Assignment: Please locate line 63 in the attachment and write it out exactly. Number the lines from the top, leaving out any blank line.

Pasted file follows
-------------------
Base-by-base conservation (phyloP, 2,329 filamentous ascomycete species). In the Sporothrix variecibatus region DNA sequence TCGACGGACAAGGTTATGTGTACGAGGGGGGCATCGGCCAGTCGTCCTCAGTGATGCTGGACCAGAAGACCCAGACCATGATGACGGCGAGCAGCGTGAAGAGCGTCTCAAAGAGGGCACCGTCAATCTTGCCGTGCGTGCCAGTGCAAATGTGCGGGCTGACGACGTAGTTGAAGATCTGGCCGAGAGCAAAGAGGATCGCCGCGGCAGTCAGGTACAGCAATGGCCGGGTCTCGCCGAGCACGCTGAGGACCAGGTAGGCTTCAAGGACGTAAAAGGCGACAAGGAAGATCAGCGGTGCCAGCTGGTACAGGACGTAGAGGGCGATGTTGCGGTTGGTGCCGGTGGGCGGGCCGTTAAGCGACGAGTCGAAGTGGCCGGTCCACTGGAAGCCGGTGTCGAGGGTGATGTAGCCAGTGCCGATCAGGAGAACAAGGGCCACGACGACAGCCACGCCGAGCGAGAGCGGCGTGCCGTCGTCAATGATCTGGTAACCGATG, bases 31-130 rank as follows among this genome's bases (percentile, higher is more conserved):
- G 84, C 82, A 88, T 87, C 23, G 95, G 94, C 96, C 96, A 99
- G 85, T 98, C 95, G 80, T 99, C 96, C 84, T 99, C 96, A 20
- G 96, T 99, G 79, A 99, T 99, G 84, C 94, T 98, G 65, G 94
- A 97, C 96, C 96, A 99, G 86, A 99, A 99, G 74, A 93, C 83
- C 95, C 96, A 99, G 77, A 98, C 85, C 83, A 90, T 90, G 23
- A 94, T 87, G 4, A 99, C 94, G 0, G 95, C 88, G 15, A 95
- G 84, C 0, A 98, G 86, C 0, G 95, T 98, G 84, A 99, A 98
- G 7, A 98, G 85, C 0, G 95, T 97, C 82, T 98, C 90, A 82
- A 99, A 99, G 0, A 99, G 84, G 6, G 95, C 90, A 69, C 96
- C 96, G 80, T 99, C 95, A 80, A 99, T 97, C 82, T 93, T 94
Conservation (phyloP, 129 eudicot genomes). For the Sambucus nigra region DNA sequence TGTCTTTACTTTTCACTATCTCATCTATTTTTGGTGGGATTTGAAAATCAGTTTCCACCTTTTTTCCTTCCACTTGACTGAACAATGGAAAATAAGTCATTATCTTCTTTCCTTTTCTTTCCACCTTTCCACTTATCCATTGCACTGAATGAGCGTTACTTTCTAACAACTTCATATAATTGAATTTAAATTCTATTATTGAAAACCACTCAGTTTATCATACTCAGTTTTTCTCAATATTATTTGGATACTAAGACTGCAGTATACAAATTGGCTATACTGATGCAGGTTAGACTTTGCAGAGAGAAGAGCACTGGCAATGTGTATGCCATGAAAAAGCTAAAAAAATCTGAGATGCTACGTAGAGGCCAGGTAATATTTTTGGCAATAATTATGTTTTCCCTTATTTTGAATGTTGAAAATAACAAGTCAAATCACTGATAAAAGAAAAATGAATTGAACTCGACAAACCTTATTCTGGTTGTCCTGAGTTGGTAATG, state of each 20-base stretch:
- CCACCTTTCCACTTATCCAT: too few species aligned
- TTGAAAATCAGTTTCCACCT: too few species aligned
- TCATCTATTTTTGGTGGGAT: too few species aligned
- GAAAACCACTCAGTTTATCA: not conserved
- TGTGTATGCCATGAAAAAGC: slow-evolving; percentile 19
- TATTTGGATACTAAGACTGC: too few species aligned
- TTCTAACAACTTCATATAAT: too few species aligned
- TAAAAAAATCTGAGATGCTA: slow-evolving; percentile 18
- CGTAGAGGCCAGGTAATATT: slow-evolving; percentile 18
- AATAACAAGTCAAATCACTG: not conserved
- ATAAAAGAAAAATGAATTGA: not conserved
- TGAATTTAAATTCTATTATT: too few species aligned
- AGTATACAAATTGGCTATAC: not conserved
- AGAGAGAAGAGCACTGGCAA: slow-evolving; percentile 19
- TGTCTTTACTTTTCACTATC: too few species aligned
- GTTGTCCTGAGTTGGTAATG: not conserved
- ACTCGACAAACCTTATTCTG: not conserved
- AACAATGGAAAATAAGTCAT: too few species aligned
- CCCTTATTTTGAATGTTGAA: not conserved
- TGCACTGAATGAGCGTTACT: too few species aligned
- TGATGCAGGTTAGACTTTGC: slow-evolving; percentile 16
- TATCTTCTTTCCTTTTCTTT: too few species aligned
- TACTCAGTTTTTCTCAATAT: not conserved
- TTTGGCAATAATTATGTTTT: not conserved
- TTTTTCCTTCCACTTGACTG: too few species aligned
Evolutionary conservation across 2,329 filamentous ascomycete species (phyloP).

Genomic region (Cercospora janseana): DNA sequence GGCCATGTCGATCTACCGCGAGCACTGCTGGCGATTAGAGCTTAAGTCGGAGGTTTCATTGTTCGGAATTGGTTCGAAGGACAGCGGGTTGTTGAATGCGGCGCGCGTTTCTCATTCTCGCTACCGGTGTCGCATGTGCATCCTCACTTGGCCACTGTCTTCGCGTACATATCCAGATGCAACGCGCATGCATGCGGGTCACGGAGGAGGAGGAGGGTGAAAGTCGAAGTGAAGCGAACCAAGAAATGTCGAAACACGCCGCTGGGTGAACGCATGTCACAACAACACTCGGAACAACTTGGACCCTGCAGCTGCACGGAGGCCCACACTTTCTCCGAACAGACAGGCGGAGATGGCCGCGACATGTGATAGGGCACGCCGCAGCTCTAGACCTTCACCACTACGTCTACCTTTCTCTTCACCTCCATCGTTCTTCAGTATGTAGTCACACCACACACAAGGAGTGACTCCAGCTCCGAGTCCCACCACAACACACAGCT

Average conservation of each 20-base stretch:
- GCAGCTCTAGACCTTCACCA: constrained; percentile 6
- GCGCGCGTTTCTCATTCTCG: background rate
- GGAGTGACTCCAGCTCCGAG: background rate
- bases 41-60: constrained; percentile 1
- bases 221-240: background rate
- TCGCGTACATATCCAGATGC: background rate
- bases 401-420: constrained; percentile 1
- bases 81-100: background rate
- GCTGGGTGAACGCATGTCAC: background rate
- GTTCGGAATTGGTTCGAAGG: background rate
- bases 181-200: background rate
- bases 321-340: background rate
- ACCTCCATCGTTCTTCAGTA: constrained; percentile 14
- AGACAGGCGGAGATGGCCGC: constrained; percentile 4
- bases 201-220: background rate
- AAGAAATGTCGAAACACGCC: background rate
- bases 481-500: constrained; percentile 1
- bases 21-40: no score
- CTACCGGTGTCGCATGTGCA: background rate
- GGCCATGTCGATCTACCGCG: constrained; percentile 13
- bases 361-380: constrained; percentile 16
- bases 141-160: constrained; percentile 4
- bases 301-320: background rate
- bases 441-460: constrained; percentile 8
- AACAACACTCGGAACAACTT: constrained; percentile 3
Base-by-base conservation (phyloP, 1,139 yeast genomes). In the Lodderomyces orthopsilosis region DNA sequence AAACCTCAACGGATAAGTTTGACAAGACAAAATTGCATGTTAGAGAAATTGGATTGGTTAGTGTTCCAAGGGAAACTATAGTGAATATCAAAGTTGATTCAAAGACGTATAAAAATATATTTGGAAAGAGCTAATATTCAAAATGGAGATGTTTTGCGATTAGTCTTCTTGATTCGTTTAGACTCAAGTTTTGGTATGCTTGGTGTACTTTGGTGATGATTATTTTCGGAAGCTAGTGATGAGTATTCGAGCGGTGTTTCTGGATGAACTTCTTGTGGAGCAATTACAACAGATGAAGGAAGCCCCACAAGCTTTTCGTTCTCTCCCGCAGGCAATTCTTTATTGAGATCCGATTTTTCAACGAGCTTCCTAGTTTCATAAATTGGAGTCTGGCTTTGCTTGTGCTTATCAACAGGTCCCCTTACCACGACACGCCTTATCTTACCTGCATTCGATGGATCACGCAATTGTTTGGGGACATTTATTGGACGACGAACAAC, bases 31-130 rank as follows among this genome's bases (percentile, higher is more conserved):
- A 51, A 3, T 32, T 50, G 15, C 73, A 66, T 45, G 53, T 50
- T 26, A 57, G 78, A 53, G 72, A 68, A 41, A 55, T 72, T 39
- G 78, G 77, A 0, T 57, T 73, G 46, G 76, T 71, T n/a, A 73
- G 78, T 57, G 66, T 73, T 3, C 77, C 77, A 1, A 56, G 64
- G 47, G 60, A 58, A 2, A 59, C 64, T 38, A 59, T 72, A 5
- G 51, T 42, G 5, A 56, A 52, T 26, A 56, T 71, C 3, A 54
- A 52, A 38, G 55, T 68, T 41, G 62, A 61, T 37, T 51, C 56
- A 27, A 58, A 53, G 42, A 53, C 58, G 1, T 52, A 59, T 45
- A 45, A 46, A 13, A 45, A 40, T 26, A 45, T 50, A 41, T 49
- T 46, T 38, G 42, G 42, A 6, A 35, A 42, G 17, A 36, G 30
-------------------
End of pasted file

- bases 301-320: background rate